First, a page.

# Simultaneous diagonalization and replacement of operators with eigenvalues ?

1. Jul 21, 2009

### AxiomOfChoice

Apparently, if I have a Hamiltonian that contains an operator, and that operator commutes with the Hamiltonian, not only can we "simultaneously diagonalize" the Hamiltonian and the operator, but I can go through the Hamiltonian and replace the operator with its eigenvalue everywhere I see it show up. Can someone please explain why this is? Thanks!

2. Jul 21, 2009

### kanato

The proof that you can simultaneously diagonalize commuting operators should be available in any elementary quantum mechanics text. IIRC it goes something like this:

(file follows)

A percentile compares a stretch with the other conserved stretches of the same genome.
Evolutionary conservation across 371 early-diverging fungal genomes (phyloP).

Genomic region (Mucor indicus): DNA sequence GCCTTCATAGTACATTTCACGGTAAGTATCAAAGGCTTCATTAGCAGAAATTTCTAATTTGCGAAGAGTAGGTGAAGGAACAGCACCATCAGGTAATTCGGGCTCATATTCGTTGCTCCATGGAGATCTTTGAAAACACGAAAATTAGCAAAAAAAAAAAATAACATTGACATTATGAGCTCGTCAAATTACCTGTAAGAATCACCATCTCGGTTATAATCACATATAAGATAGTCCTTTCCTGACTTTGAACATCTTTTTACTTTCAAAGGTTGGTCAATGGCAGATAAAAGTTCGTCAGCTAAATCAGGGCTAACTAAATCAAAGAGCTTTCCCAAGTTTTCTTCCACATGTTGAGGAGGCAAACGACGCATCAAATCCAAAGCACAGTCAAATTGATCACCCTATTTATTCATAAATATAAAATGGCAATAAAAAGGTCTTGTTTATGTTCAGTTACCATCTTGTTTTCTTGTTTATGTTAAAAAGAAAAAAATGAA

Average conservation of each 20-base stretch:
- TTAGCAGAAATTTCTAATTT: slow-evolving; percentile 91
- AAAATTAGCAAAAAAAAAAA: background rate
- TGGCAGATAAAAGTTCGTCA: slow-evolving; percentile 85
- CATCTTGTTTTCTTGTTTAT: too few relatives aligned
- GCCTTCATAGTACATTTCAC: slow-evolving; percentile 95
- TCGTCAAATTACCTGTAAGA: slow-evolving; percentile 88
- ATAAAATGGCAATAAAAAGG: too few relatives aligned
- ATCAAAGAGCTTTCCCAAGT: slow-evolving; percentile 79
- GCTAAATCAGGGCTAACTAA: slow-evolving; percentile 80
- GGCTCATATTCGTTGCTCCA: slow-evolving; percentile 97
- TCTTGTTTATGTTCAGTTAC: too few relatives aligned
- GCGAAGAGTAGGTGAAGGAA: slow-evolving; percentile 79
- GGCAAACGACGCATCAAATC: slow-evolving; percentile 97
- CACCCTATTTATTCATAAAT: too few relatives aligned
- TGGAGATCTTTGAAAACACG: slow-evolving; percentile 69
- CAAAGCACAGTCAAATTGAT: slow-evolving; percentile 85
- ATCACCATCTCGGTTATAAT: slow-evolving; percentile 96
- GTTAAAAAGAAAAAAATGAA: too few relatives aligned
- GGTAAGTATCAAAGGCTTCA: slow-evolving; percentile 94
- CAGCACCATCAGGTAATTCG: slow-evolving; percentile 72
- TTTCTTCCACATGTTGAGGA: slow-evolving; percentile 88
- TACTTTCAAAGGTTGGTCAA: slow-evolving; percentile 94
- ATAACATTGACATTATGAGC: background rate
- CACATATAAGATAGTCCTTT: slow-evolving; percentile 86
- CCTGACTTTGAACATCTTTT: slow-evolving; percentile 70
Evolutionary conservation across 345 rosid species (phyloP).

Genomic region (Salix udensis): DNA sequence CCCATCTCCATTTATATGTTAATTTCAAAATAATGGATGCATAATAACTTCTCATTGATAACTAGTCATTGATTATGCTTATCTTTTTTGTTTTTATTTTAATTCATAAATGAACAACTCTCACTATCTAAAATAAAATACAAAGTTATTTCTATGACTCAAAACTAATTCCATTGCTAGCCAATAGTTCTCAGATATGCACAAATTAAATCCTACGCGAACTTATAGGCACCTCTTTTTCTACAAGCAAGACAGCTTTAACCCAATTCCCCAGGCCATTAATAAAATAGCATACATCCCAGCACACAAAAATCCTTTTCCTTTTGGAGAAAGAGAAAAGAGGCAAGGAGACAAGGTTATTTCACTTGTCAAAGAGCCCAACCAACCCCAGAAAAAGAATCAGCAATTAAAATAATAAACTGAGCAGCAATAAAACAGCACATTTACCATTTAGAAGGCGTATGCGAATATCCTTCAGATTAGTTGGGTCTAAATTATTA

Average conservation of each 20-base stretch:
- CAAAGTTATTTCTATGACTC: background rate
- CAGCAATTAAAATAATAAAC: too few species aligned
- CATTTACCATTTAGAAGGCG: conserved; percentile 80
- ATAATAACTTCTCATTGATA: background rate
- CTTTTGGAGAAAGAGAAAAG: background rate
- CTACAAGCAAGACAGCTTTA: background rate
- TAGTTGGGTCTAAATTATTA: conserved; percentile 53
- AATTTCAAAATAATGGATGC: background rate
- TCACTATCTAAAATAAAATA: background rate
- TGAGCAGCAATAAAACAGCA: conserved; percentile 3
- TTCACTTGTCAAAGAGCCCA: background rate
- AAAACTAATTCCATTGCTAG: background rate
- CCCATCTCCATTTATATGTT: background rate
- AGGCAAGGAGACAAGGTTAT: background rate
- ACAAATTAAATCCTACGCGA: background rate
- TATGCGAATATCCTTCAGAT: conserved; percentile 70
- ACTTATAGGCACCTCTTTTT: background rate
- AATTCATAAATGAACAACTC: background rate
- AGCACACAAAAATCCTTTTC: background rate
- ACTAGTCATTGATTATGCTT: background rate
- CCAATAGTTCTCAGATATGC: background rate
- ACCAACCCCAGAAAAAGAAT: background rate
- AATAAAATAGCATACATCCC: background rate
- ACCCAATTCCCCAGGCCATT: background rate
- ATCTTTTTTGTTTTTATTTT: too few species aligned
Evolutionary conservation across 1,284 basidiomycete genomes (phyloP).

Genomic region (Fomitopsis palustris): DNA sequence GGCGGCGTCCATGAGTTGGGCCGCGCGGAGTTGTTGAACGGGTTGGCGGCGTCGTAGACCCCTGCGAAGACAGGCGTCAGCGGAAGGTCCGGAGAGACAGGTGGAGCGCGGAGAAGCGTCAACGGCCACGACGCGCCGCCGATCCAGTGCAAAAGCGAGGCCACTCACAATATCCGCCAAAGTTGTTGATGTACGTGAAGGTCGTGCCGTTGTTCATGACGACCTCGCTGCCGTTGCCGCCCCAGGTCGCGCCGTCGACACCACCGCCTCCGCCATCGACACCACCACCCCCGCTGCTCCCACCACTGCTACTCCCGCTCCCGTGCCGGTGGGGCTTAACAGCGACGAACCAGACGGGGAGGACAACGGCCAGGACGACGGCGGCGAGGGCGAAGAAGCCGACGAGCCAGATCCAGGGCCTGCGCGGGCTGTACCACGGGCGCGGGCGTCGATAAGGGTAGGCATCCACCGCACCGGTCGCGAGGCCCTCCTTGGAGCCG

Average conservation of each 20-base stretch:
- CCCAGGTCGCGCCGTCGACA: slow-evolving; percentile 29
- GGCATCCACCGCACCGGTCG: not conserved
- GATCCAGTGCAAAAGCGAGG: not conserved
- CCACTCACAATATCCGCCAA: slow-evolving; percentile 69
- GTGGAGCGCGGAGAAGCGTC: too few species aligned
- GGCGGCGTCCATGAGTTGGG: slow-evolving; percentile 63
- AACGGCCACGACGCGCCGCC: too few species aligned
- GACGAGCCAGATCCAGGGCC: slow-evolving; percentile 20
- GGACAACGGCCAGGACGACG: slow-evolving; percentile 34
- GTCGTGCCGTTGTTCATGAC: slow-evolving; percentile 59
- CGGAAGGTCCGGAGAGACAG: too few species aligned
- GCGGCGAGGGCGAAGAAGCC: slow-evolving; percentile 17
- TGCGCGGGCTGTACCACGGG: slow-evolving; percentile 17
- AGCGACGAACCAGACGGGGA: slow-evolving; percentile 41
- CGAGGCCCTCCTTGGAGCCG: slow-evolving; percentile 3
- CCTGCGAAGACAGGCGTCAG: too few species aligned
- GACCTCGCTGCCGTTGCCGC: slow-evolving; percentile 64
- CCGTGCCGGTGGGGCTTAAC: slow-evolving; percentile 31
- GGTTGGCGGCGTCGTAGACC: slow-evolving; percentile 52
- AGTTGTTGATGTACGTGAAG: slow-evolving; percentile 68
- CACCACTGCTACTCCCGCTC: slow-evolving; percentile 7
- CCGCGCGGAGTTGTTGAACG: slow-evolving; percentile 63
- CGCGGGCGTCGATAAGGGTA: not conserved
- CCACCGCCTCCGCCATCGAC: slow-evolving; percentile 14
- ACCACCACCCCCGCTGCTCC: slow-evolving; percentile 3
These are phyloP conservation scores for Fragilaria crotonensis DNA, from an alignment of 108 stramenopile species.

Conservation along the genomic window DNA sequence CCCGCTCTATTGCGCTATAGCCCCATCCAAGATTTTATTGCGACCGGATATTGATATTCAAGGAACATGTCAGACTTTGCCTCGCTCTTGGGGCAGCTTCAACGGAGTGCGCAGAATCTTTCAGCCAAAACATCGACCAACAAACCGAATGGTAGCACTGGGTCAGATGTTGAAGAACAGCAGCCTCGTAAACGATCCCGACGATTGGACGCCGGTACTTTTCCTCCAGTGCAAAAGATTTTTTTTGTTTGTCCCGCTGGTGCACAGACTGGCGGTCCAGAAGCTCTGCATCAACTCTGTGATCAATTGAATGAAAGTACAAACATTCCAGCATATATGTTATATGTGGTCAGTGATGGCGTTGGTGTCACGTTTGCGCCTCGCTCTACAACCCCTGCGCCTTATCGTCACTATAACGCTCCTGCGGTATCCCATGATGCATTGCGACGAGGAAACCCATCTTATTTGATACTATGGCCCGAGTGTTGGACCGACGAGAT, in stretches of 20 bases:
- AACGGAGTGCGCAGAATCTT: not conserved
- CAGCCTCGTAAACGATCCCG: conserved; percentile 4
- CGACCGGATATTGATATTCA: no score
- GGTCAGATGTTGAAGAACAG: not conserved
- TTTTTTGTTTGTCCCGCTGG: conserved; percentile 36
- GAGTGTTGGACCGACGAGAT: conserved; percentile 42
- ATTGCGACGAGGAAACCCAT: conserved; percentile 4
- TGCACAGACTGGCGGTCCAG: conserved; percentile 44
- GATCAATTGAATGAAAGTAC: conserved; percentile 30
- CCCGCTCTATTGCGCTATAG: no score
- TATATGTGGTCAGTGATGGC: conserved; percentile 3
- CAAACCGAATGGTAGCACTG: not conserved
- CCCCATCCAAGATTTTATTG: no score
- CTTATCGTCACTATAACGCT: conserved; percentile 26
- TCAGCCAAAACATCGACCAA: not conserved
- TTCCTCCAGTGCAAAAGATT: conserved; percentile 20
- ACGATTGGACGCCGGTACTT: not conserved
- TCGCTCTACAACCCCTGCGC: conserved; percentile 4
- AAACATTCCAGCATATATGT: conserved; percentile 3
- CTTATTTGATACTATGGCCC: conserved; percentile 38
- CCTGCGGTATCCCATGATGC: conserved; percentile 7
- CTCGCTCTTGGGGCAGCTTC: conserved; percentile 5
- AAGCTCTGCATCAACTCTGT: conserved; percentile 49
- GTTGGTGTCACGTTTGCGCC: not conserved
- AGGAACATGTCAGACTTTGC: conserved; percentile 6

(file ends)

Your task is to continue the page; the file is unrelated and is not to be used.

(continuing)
1. We examine an eigenvector of operator A with eigenvalue a: $$A|a> = a|a>$$
2. Now act with B (remember numbers commute with operators: $$BA|a> = a B |a>$$
3. We assume B commutes with A: $$BA |a> = AB |a>$$
4. Use 2 to replace in 3: $$A(B |a> )= a (B |a>)$$
5. Now we see that B|a> is an eigenvector of A with eigenvalue a. Thus, B can only scale |a> by a constant which means |a> is an eigenvector of B. I've assumed A has no degenerate eigenvectors; the situation gets a bit trickier under conditions of degeneracy, but you can still prove that commuting operators can be simultaneously diagonalized.

You can only replace the operator with its eigenvalue when the operator is operating on one of its eigenvectors, and then you have to use the eigenvalue associated with that eigenvector. And that's because of the definition of eigenvectors/eigenvalues.